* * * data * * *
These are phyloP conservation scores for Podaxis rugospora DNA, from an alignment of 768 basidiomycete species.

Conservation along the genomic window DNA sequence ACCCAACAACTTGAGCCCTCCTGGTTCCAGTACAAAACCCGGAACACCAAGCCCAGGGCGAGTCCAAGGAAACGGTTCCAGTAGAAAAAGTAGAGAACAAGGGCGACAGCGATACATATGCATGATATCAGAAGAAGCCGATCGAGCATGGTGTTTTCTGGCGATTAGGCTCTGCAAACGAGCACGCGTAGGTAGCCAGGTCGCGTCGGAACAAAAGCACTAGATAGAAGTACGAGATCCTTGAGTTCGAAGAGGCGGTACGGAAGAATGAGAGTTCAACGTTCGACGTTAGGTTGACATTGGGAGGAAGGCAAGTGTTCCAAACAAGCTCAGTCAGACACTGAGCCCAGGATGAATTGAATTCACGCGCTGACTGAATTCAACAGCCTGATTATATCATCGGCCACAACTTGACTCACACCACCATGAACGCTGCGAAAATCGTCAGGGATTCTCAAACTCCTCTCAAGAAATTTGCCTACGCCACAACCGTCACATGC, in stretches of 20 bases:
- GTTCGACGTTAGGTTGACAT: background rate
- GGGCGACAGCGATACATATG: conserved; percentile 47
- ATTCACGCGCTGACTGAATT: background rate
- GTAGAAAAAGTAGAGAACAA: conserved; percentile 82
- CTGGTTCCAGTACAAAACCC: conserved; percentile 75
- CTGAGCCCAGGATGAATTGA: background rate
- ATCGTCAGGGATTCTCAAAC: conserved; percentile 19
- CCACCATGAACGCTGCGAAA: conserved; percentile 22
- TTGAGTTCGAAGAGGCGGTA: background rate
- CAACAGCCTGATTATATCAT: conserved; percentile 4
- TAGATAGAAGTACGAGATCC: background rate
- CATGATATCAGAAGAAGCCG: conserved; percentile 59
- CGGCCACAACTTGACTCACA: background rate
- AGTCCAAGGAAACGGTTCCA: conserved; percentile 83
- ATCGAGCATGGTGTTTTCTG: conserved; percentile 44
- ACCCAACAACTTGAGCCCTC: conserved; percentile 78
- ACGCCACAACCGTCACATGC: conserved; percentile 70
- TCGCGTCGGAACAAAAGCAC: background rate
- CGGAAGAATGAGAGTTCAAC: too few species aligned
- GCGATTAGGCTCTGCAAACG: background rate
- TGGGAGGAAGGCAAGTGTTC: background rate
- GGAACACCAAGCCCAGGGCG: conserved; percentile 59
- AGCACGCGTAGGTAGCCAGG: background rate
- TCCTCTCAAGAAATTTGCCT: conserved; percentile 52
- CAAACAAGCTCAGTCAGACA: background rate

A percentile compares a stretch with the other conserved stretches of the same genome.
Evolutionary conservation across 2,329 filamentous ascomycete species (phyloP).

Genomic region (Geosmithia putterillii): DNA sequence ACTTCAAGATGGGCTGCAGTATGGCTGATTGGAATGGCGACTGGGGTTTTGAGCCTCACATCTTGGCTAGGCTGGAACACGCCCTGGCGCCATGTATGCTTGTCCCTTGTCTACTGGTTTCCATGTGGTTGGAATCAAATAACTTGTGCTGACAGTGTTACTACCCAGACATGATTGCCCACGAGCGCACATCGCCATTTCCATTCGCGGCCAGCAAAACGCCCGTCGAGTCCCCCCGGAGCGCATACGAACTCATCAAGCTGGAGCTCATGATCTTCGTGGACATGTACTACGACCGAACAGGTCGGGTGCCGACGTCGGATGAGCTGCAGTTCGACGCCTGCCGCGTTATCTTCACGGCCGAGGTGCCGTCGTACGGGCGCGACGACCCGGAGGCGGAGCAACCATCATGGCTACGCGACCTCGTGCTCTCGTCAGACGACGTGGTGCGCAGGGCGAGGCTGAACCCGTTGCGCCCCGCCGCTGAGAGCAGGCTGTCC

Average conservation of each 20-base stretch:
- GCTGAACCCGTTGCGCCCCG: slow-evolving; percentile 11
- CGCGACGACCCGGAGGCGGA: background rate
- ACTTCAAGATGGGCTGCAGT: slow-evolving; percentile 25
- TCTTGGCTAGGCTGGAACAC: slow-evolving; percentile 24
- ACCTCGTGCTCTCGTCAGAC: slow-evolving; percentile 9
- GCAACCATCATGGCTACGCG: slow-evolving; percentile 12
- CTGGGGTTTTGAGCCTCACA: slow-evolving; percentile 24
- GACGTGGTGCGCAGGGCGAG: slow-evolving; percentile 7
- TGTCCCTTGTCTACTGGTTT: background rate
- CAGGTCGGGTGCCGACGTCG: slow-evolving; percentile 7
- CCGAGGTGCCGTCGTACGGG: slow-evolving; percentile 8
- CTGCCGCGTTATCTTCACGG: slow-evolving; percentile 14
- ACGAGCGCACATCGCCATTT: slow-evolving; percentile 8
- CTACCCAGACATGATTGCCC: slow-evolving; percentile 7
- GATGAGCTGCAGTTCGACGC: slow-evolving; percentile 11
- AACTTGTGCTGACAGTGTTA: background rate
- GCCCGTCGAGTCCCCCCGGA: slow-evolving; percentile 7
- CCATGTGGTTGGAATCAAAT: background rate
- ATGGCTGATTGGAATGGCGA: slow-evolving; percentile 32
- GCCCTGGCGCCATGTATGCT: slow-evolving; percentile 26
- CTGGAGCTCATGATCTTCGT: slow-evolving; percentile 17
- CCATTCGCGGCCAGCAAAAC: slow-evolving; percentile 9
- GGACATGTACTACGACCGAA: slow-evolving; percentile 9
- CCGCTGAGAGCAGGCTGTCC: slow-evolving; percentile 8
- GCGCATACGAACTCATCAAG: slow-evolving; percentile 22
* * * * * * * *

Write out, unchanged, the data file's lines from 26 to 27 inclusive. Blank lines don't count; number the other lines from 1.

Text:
- TCCTCTCAAGAAATTTGCCT: conserved; percentile 52
- CAAACAAGCTCAGTCAGACA: background rate